His playing defies all categorization, and has earned him a place as a world class musician. He has already left his mark on contemporary jazz and given it new direction. The musical cosmopolitan Joachim Kühn sees himself as part of the jazz tradition, connected to European concert music and yet directly indebted to a contemporary musical language.
He displays vehemence and sensibility, a virtuoso technique and imagination and an unfailing sense of dynamics. Be it in his interaction with long-time musical partners, in ever new and challenging musical constellations, or alone in his solo performances, Kühn always manages to make his concerts into a unique experience.
Even if some of the stations on his path from Leipzig, where Kühn was born in 1944, through his time in France and America may seem like diversions; his musical career not only displays cohesion, but also an inner logic that only becomes truly apparent with hindsight.
Kühn, who already enjoyed a first-class classical training and was performing as a concert pianist at an early age, developed an enthusiasm for jazz under the influence of his older brother, clarinettist Rolf Kühn. Only 17 years old, he decided to become a jazz musician. His first trio, formed in 1964, played music that was way ahead of its time in its openness to free improvisation.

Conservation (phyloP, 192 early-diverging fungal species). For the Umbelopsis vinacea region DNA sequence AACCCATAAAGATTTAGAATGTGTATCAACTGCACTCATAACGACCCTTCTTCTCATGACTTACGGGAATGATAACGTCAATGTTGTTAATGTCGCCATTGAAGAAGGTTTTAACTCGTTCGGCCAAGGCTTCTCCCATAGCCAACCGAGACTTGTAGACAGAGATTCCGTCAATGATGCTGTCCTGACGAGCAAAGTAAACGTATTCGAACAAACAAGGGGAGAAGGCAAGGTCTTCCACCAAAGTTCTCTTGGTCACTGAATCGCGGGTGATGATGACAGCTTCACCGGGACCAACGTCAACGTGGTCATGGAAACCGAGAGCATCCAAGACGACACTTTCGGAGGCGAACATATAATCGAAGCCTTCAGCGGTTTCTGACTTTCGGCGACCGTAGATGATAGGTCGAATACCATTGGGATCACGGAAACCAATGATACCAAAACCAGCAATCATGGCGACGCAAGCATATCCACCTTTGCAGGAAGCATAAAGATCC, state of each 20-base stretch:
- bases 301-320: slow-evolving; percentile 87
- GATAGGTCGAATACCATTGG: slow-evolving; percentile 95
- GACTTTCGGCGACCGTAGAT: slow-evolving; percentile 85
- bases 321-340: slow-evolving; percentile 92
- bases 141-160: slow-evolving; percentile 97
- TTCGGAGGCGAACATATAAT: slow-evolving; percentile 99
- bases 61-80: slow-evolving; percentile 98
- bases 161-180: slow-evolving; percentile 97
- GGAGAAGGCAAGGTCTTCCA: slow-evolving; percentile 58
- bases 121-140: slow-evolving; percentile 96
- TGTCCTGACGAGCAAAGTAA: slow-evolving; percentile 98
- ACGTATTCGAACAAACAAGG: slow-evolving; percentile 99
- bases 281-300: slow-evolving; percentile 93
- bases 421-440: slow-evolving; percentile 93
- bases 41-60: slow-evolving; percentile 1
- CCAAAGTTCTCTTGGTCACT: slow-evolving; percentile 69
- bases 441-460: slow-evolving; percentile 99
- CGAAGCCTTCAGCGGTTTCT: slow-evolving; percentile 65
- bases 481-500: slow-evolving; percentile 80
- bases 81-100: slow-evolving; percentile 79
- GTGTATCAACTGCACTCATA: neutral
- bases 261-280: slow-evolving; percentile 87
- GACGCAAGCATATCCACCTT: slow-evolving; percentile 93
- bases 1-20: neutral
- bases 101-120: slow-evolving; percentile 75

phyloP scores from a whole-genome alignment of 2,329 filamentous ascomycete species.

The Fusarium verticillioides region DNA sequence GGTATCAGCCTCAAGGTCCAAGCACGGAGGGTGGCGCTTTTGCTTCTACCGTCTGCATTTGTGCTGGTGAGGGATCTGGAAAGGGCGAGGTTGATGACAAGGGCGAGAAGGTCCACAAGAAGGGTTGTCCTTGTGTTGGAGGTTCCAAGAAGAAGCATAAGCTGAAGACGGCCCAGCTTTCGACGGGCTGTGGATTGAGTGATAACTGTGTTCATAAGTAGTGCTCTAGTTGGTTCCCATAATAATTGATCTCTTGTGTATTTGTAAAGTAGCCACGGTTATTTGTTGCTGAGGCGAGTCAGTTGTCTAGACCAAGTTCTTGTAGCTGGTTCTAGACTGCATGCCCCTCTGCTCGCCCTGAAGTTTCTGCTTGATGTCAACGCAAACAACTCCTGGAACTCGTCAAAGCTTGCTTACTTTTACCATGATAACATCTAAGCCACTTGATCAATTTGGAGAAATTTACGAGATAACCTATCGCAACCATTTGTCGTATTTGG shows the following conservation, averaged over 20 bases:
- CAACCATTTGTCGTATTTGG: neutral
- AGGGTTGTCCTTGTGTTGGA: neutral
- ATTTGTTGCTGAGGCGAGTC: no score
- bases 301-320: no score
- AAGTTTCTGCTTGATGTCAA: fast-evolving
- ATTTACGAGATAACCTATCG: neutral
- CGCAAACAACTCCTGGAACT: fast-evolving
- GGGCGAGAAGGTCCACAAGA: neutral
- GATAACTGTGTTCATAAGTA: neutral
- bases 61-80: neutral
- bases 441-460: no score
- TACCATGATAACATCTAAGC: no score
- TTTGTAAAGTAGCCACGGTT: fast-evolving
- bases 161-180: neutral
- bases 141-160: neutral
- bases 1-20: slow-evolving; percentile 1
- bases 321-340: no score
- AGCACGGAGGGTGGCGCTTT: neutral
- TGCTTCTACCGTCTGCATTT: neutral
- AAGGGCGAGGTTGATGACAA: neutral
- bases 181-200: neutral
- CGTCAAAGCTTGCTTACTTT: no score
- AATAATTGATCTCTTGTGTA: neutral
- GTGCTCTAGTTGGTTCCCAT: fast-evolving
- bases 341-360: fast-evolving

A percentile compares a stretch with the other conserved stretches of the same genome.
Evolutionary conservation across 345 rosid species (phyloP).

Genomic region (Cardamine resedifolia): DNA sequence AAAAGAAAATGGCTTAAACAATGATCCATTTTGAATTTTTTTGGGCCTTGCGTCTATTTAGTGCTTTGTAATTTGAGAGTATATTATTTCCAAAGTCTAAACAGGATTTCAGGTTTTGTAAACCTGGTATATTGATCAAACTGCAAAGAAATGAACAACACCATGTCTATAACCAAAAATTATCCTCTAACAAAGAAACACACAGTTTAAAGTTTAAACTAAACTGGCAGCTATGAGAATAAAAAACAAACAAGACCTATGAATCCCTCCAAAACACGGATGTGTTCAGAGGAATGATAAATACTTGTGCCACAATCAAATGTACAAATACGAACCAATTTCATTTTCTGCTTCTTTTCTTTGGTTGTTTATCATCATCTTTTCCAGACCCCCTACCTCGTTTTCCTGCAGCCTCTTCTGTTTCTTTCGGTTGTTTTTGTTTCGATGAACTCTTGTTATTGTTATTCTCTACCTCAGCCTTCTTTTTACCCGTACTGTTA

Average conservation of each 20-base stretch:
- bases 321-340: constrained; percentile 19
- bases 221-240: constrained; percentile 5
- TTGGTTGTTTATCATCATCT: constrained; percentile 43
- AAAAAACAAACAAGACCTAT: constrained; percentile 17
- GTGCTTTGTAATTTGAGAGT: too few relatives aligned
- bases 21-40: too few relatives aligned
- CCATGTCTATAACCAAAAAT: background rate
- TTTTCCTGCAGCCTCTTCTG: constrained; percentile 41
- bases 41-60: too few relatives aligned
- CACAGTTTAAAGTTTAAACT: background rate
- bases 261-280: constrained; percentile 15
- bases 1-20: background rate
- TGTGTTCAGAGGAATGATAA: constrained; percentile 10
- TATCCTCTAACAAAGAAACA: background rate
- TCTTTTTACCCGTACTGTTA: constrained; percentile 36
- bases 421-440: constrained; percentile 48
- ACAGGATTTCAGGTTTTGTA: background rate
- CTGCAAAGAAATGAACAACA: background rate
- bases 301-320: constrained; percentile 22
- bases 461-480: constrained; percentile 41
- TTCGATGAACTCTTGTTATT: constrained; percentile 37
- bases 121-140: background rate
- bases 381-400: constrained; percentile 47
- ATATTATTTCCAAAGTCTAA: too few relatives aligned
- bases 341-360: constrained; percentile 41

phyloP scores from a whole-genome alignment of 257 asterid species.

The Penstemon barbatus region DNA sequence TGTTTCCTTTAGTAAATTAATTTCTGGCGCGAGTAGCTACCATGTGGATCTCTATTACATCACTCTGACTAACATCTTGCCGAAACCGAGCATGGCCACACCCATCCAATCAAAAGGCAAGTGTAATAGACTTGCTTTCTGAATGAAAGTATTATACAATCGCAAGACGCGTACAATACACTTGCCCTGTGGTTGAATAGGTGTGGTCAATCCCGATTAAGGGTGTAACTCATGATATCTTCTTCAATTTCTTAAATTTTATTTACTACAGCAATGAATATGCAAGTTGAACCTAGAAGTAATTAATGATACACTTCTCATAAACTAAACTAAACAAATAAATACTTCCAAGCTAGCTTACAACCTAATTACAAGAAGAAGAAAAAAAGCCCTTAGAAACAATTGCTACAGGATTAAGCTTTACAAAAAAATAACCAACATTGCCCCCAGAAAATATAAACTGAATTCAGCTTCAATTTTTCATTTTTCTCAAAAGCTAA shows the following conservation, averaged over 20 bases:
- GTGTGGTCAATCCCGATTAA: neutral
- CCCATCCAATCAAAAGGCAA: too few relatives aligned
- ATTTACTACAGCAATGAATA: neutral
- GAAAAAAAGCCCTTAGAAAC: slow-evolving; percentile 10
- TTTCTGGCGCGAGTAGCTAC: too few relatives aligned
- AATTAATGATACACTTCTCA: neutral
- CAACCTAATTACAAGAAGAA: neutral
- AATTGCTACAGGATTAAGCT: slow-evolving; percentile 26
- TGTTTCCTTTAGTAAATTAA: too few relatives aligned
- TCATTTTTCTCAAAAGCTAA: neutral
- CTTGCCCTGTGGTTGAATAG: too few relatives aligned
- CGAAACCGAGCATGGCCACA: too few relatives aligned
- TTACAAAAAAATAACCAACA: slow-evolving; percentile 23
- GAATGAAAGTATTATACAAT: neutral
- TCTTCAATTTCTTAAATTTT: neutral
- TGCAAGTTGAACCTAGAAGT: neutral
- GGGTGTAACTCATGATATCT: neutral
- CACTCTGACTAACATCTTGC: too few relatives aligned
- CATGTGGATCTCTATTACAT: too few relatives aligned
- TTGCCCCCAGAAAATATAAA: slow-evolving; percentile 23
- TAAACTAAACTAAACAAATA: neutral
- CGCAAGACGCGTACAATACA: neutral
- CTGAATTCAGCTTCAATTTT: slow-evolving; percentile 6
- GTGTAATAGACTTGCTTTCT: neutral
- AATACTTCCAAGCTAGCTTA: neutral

In 1966, Joachim Kühn defected to West Germany after playing at a competition for young jazz musicians organised by Friedrich Gulda. In the same year, he performed with his brother at the Berliner Jazztage and at the Newport Jazz Festival. Directly after the successful US concert, Bob Thiele produced an album for Impulse with the dream line-up of the Kühn brothers and Coltrane-bassist Jimmy Garrison.